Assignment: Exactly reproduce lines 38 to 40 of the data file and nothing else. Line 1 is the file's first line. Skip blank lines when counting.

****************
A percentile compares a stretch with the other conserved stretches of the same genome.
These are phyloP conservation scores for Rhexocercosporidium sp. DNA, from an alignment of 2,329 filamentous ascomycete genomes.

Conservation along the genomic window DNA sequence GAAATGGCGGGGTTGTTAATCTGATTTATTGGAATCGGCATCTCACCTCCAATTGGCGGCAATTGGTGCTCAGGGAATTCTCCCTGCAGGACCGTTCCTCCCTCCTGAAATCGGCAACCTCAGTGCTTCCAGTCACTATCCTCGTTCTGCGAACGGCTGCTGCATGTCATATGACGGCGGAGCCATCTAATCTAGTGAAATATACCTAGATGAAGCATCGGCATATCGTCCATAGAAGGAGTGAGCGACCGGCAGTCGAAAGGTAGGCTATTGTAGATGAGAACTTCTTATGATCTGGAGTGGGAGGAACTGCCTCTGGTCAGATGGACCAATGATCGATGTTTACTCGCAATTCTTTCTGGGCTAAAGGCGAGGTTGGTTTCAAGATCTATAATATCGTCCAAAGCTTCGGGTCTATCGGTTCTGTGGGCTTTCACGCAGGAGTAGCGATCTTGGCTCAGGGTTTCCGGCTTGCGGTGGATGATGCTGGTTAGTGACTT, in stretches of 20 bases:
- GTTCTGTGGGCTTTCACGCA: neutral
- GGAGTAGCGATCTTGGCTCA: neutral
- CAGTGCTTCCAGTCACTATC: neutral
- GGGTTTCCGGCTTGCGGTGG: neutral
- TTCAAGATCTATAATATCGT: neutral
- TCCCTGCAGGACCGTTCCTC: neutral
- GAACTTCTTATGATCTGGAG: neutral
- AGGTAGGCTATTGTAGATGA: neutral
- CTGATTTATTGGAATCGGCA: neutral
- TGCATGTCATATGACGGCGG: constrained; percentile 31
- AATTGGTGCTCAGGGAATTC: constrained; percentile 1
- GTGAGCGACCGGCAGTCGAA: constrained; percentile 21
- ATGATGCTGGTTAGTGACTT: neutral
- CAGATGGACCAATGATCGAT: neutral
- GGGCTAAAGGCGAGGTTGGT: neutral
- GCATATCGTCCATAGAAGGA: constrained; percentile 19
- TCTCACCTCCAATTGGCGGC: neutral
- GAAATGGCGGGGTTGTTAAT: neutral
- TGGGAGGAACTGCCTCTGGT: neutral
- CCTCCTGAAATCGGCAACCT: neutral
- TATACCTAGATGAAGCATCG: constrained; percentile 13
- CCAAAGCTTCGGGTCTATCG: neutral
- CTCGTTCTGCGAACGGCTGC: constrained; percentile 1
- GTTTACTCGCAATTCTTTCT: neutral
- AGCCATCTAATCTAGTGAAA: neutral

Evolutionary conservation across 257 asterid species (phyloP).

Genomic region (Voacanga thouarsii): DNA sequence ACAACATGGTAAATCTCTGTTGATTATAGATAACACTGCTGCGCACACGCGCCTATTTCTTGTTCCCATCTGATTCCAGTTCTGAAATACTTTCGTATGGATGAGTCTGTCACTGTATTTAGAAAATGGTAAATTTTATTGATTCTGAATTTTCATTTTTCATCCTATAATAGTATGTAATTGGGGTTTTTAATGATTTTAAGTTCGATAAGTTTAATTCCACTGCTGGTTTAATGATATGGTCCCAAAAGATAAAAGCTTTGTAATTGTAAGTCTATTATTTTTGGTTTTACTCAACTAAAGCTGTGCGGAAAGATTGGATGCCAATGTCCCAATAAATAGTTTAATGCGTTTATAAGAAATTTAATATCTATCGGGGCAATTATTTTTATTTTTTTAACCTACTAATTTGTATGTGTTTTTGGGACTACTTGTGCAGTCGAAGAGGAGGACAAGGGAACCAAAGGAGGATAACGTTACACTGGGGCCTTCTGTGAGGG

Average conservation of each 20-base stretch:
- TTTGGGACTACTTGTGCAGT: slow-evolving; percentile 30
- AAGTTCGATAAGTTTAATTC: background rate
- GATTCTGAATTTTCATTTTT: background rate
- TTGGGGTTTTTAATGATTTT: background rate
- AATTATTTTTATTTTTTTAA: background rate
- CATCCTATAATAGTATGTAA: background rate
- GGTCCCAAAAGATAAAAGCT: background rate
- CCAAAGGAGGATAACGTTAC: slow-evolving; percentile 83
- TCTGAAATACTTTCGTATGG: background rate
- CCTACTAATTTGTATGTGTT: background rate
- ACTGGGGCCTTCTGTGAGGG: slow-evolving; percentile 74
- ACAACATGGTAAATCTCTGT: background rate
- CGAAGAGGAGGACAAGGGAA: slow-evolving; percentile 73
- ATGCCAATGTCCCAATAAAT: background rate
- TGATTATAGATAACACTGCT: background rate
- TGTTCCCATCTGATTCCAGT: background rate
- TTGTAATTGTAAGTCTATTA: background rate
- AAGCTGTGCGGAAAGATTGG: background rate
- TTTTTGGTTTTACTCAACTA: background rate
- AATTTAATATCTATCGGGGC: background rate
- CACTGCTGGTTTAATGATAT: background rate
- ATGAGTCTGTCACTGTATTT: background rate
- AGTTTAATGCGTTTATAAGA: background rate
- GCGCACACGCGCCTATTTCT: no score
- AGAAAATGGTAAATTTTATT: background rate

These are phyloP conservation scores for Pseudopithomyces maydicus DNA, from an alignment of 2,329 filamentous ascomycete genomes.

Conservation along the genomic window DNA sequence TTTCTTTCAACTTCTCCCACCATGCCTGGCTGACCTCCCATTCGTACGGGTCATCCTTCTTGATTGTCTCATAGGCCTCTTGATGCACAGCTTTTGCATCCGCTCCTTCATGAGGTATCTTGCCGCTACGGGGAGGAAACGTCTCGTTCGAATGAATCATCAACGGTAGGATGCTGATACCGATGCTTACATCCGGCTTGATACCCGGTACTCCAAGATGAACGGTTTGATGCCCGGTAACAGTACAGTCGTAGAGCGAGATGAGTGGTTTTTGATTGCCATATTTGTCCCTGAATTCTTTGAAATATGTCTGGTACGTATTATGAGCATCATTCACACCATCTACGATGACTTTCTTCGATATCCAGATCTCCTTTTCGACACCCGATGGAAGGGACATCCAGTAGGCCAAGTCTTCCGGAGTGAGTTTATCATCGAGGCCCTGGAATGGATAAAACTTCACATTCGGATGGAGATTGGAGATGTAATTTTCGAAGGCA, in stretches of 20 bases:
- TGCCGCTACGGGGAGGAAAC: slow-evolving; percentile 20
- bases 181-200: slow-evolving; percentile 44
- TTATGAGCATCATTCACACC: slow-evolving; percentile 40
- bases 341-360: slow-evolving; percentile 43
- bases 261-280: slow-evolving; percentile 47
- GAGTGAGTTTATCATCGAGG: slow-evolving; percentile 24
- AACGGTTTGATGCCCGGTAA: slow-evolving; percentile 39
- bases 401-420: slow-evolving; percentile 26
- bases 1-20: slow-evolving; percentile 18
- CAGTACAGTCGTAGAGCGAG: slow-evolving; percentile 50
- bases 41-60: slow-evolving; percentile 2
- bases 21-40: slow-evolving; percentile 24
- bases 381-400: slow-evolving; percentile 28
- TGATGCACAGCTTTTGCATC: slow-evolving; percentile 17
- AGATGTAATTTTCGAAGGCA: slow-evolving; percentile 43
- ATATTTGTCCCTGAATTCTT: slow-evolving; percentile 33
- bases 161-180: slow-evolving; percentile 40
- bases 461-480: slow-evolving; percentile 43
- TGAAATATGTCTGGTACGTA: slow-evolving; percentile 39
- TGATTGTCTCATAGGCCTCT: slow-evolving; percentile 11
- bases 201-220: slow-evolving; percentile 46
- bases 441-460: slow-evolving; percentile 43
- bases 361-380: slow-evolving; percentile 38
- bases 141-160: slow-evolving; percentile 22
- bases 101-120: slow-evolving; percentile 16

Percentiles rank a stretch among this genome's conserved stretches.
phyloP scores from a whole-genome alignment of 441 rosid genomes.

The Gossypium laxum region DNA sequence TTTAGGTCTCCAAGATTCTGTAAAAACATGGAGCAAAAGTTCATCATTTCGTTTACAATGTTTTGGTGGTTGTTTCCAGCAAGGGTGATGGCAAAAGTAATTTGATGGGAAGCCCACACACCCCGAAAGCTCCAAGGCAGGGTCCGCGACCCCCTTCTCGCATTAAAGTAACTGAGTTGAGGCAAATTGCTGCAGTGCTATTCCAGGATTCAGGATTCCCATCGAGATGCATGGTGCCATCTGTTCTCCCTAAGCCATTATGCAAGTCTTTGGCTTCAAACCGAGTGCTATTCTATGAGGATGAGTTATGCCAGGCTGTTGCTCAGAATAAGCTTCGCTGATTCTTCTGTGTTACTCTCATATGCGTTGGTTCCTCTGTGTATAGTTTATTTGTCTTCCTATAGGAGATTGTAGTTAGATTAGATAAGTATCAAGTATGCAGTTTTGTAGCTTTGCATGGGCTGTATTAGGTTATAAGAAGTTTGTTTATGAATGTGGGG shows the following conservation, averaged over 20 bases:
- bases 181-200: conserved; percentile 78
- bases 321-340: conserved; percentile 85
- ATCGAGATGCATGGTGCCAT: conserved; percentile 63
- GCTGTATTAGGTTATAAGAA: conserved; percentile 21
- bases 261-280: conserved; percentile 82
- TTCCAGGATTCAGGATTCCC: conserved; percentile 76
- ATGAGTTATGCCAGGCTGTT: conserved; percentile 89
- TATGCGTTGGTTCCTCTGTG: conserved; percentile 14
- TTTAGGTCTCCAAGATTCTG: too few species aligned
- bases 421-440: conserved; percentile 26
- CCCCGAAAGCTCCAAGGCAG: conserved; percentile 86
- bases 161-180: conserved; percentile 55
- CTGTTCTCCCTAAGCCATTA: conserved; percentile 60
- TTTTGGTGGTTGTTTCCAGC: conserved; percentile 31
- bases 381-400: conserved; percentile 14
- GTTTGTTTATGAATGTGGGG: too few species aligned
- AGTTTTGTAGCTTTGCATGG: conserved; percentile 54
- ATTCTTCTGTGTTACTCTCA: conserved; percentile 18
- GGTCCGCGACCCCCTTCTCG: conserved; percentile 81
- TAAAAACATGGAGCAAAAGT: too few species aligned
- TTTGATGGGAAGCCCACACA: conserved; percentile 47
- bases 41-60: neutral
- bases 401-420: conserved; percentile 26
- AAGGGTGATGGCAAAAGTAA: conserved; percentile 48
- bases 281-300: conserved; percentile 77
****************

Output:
- GGTCCCAAAAGATAAAAGCT: background rate
- CCAAAGGAGGATAACGTTAC: slow-evolving; percentile 83
- TCTGAAATACTTTCGTATGG: background rate